As the Internal Revenue Service prepares to enter tax season full-bore, the agency is faced with a tightened budget, a shrinking workforce and an ever-more complex and increasing workload.
That combination, along with leadership changes at the top of agency, threatens to upend the gains IRS has made over the past few years to better manage its workforce, according to the Treasury Inspector General for Tax Administration, an agency watchdog.
The IG’s report, dated Jan. 11, was made publicly available this week.
Budget crunch leads to fewer employees
For two years in a row, Congress has pared back the agency’s budget. The $11.8 billion appropriated for fiscal 2012 was more than 2 percent less than the year before.
IRS was unable to make up for the shortfall only by reducing travel, training and contract spending, TIGTA reported. So, the agency halted hiring agencywide, only replacing departing employees in special cases. The agency also offered buyouts and early retirements to further trim its workforce size.
All told, IRS now has 5,000 fewer employees this tax season than last, TIGTA said. At the end of 2012, the IRS workforce — 97,717 employees — had dropped 9 percent from 2010 levels.
After the budget cuts, early outs and attrition, the workforce IRS is left with is rapidly approaching retirement age, according to TIGTA. Already, about 39 percent of all agency executives and nearly 20 percent of its managers are now eligible for retirement. Within five years, that number will grow to 70 percent and 50 percent, respectively.
Work growing more complex
But IRS is not just facing lower staff levels. The nature of employees’ work is changing and workloads are increasing.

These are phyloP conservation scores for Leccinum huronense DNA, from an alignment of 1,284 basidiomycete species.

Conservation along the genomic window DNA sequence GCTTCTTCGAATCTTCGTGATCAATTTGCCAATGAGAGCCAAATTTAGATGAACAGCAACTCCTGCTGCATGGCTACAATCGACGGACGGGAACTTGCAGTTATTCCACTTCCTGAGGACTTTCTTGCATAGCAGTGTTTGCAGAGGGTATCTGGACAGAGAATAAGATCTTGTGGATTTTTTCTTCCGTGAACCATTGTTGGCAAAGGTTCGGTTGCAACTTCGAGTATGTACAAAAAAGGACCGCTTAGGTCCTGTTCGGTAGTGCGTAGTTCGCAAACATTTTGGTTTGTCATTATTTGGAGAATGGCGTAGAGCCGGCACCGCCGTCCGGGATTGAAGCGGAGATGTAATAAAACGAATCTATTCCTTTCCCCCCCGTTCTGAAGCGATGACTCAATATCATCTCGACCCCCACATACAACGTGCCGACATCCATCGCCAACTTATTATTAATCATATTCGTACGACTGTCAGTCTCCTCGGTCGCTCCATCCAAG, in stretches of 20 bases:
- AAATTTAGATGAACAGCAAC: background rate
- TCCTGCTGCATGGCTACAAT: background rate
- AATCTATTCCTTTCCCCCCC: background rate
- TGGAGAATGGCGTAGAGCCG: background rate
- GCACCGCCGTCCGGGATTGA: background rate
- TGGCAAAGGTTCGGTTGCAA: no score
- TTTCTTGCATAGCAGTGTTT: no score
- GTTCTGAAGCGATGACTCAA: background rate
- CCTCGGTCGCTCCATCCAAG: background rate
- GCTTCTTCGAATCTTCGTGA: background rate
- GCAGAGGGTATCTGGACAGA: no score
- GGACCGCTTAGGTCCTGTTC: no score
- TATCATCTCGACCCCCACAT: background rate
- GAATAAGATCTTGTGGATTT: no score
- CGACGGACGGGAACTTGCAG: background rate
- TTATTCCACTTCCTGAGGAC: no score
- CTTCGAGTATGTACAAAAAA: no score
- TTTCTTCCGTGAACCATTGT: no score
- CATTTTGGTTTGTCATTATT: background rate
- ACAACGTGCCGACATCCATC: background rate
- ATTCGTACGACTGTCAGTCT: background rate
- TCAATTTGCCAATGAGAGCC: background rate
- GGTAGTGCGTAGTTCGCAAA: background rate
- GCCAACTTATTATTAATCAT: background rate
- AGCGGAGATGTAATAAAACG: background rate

“In addition to facing budget cuts and the potential retirement of many experienced employees, the work performed by IRS employees continually requires greater expertise as tax laws become more complex and far reaching,” TIGTA said.
Many of the new tax changes stem from the Affordable Care Act health-care overhaul. In 2012, Congress included a provision in the IRS budget allowing IRS to hire more than 850 additional employees to help implement the health law to be funded directly by the Health and Human Services Department. But the current budget includes no extra employees and no funding from HHS.
The budget crunch and shrinking staff levels could jeopardize the agency’s fraud-detection and identity-theft teams, TIGTA said. As tax season ramps up, many employees formerly tasked with handling these specific areas are also being asked to man the telephones to assist taxpayers with questions.
New leadership, old recommendations
As if that weren’t challenging enough, the agency is currently without a permanent leader. Former Commissioner Doug Schulman’s term expired in November, and he stepped down.
Steven Miller has served as acting commissioner since then.
The management of the IRS workforce has been repeatedly singled out as a problem area by TIGTA for the past decade. While improvements have been made — the agency has completed more than 75 percent of TIGTA’s recommendations since 2009 — there are still a number of outstanding recommendations the agency has yet to implement.
One of the unaddressed recommendations is to develop an agencywide strategy for integrating new employees into the workforce. IRS policy dictates that new hires be assigned mentors when they start with the agency. But TIGTA has found that about a quarter of new employees are never assigned mentors. Developing a better onboarding program could help boost retention rates, the report stated.
Among the successes, IRS developed and debuted an agencywide recruitment strategy to boost new hires. IRS also cut the time it takes to hire. In 2009, it took the IRS more than five month to hire an employee from outside the government. By 2012, it took an average of 54 days to hire new employees.
Francis Rose is the host of In Depth, which airs weekdays from 8-10 a.m. on 1500 AM in the Washington, D.C. metro area and online everywhere. Francis has covered all three branches of the federal government as a broadcast journalist since 1998. He joined Federal News Radio in 2006, and launched In Depth in 2008 as a daily show focused on connecting federal executives to the information they need to do their jobs better.